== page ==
By Tan Liong Tong
“They are off-balance sheet, I will put them on, says MFRS 16 Leases”
1. Why is lease accounting changed?
In April 2016, the MASB issued MFRS 16 Leases to introduce a new model for lessee accounting. The effective date of MFRS 16 is 1 January 2019. The new model would affect reporting entities with significant off-balance sheet leasing activities and may bring about fundamental changes to their current practice on operating leases.
Users of financial statements have consistently expressed concerns that the current IAS 17 has resulted in many assets and liabilities under lease contracts not being recognised on the balance sheet (i.e. off-balance sheet). The IASB noted that listed companies using IFRS or US GAAP disclosed almost US$ 3 trillion of off-balance sheet lease commitments in 2014. In 2005, the US Securities and Exchange Commission (SEC) expressed concerns about the lack of transparency of information on lease obligations, reiterating concerns already expressed by investors and other users of financial statements.
2. Main features of MFRS 16
For lessee accounting, MFRS 16 applies a “right-of-use” approach which requires a lessee to recognise assets and liabilities for the rights and obligations created by lease contracts. This approach reflects that, at the commencement date of a lease, the lessee obtains a right to use an underlying asset for a period of time, and the lessor makes the underlying asset available for use by the lessee. With this approach, there would no longer be a distinction of finance leases and operating leases for lessee accounting. The new Standard would have the effect of recognising all lease assets and lease liabilities, including those that are currently treated as off-balance sheet operating leases.
For lessor accounting, MFRS 16 retains the “rights and rewards” approach of the current Standard on leases i.e. MFRS 117. The new MFRS basically carries forward the lessor accounting requirements in MFRS 117, and hence, there will be no significant changes to lessor accounting, except for some improved or enhanced disclosures.
3. Key Requirements
The definition of a lease has been changed to a contract, or part of a contract, that conveys to the customer the right to use an asset (the underlying asset) for a period of time in exchange for consideration. A lease exists when the customer controls the use of the identified asset throughout the period of use. This is when the customer has the right to: (a) obtain substantially all of the economic benefits from the use of the identified asset throughout the period of use; and (b) direct the use of the identified asset throughout that period.
At the inception of a contract, an entity shall determine whether that contract is, or contains, a lease, by assessing: (a) whether the fulfilment of the contract depends on the use of an identified asset; and (b) whether the customer controls the use of the identified asset. These conditions require a series of tests, such as whether: (i) there is an identified asset, (ii) the customer has the rights to all of the economic benefits from that asset, and (iii) the customer directs the use of that asset, including how and for what purpose.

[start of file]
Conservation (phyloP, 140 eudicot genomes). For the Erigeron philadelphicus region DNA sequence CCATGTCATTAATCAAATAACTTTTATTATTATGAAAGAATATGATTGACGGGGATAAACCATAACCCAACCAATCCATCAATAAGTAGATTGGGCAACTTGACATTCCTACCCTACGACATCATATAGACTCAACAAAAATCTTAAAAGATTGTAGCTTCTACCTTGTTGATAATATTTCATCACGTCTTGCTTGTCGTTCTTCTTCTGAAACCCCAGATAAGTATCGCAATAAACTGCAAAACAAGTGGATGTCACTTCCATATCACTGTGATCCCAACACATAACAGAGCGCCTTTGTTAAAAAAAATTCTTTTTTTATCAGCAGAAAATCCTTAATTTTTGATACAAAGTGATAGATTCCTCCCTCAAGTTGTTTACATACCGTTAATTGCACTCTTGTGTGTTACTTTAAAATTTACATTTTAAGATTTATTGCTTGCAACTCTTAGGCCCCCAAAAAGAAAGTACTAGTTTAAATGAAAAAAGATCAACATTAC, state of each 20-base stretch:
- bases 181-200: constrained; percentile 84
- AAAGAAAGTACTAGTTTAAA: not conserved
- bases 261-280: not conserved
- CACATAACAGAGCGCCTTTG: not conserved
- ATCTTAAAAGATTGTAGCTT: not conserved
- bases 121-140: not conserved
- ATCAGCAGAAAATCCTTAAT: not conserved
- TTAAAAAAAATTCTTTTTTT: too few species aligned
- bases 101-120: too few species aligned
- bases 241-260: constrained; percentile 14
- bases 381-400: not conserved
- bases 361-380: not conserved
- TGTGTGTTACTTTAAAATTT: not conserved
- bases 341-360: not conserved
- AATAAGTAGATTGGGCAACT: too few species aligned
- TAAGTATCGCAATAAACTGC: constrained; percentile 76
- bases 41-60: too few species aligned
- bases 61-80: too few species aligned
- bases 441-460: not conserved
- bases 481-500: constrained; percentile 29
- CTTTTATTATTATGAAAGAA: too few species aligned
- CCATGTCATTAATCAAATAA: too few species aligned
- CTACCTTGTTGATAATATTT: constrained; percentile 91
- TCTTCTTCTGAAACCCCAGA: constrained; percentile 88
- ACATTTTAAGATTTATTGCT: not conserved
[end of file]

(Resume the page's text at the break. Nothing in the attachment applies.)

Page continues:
At the commencement date, a lessee shall recognise a right-of-use asset and a lease liability. The right-of-use assets shall be measured similarly to other non-financial assets (such as property, plant and equipment) and lease liabilities similarly to other financial liabilities. Therefore, the right-of-use asset shall be measured initially at cost. Subsequently, it shall be measured at cost, unless the lessee elects to apply the fair value model for leases of investment property or the revaluation model for leases of particular classes of property, plant and equipment. The lease liability shall be measured by applying the amortised cost effective interest method in accordance with MFRS 9. As a consequence, a lessee recognises depreciation of the right-of-use asset and interest on the lease liability.
Assets and liabilities arising from a lease are initially measured on a present value basis. The measurement includes non-cancellable lease payments (including inflation-linked payments), and also includes payments to be made in optional periods if the lessee is reasonably certain to exercise an option to extend the lease, or not to exercise an option to terminate the lease.
4. Are there any exemptions?
Some respondents had commented that the recognition and measurement requirements can be cumbersome and costly to apply for short-term leases and low-value assets but with little benefit because the effect on profit or loss is about the same as the current treatment for operating leases. Consequently, MFRS 16 provides exemptions for lessees of short-term leases and low-value assets from applying the requirements of MFRS 16, whereby a lessee may elect to recognise the lease payments as expense in the profit or loss on a straight-line basis (or another systematic basis) over the lease term.